Genealogy gone mad

Having responded to a comment on our post about the Fat Aubergine, I’ve realised we haven’t written anything for a while. So sorry, dears.

Fact is, when not engaged in the enlightenment of ignorant teenagers, over the past two weeks (or is it three?) I’ve been hooked on researching the family tree. This all stemmed from my bright idea to put a small (note, SMALL) family tree in the back of the wedding album so that our future offspring will know how all the people in the pictures are related to them. Then I registered at www.ancestry.co.uk, but rather than using their tree-building programme, shoved all the data into a free programme I downloaded from www.myheritage.com.

Ancestry’s pretty thorough (on the medium price plan option) – you can access census records from 1841 to 1901 (not 1911, yet, though); birth, marriage and death index records; and, in some cases (particularly in London) marriage and baptism records in more detail. The military records from WWI are also interesting, particularly for physical descriptions of one’s ancestor. Rather more personal than census records. My most successful investigations have been into the branches of my family who lived in London. Being able to see fathers’ names on marriage records makes jumping back to the 19th century very much easier. If you can’t bridge the gap between the elderly living and the 19th century, going back is quite hard. For example, my mother-in-law doesn’t know very much about her grandparents, and so we’ve hit a brick wall, because I can’t push back into the richer census records. Similarly, but for a different reason, my great-grandfather is very hard to pin down. The perils of having a name like Edward Browne in London!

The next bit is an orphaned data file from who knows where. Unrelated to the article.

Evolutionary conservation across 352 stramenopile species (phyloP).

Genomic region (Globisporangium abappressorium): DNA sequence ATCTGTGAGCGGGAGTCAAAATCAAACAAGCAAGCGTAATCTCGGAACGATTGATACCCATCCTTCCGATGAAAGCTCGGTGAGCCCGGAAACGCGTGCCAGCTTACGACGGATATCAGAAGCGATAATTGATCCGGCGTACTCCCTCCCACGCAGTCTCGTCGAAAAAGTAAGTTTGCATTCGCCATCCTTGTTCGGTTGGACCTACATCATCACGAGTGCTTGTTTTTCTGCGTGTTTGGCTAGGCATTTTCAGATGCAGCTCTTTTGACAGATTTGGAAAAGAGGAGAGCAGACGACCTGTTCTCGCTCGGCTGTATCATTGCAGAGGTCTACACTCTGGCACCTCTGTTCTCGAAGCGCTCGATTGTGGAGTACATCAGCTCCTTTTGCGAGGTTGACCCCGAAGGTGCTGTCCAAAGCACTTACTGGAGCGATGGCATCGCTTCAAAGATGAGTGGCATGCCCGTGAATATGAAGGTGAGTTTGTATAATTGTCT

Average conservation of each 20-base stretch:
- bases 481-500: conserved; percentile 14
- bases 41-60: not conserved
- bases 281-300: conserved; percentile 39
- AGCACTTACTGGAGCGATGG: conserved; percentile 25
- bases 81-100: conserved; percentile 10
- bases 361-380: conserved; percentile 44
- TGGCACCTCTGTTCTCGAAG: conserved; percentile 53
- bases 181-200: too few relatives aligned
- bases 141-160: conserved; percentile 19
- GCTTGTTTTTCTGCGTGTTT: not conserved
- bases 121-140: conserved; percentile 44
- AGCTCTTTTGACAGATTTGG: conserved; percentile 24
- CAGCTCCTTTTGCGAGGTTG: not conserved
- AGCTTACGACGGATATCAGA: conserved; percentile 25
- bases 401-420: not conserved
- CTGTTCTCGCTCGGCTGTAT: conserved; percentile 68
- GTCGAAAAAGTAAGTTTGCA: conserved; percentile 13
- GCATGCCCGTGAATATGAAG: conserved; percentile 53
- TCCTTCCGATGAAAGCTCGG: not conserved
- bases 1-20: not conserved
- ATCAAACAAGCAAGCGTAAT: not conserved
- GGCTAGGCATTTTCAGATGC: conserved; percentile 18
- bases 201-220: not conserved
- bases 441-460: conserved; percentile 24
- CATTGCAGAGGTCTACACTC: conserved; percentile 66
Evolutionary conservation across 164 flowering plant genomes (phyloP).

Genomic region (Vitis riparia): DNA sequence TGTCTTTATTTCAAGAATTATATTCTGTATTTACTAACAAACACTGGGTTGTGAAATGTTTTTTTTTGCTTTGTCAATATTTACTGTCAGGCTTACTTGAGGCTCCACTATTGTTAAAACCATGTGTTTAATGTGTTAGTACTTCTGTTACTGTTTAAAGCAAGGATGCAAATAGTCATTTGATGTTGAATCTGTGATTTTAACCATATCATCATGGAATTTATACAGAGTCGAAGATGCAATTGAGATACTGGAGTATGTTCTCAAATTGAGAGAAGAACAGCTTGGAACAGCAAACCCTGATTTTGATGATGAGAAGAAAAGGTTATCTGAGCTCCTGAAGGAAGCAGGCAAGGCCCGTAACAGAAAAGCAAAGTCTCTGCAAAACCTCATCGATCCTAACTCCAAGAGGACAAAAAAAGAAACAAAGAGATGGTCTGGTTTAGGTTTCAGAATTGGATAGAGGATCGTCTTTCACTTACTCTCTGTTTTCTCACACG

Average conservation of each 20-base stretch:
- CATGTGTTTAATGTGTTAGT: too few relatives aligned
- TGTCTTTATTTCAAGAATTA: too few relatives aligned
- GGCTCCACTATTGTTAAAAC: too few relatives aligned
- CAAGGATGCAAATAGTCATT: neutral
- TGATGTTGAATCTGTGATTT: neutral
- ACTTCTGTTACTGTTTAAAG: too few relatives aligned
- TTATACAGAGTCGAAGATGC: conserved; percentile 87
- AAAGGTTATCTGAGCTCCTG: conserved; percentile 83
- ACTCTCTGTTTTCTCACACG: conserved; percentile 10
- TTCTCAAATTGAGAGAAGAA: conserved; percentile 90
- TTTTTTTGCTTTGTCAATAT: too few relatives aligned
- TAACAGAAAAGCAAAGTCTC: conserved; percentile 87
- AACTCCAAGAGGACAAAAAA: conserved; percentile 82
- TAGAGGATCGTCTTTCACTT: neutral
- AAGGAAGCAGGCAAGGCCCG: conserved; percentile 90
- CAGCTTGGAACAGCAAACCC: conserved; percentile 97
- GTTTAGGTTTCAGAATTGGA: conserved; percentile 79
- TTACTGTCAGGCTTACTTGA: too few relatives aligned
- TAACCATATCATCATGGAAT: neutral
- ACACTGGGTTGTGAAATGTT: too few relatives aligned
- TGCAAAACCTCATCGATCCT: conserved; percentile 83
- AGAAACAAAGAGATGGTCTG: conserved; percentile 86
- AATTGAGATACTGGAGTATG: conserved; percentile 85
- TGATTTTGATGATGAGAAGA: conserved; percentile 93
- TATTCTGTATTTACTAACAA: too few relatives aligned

However, we’ve had wide-ranging success in getting back to great-great-great-great-great grandfathers in several branches. It turns out that I have impeccable working-class credentials, except in a couple of cases, where we go back to Kentish farmers (not sure how big an estate of 350 acres is!). So many migrated from Kent or Berkshire or Somerset to the Big Smoke to work as tailors, painters and bargemen. I’m very pleased to find that a great-great-uncle was an early motor bus driver in Brentford in 1918, just as my grandfather and great-grandfather were. Two branches owned pubs: one in Kent and one in Brentford. Fascinating, but such superficial knowledge of so many people (645 and counting!).

Of course, the Irish lot are a dead end at the moment. I don’t imagine the records in Galway would be in a particularly good state, but we’ll have to see.

So, I’m pleased with Ancestry in that it’s possible very easily to trace back six or seven generations (unless you’re beset by misspelling of names, which can be a real problem). However, I think what I need to do now is to try to build up a more detailed knowledge of the more recent generations – 645 names is wonderful, but doesn’t really mean very much.

I’ll keep you posted.

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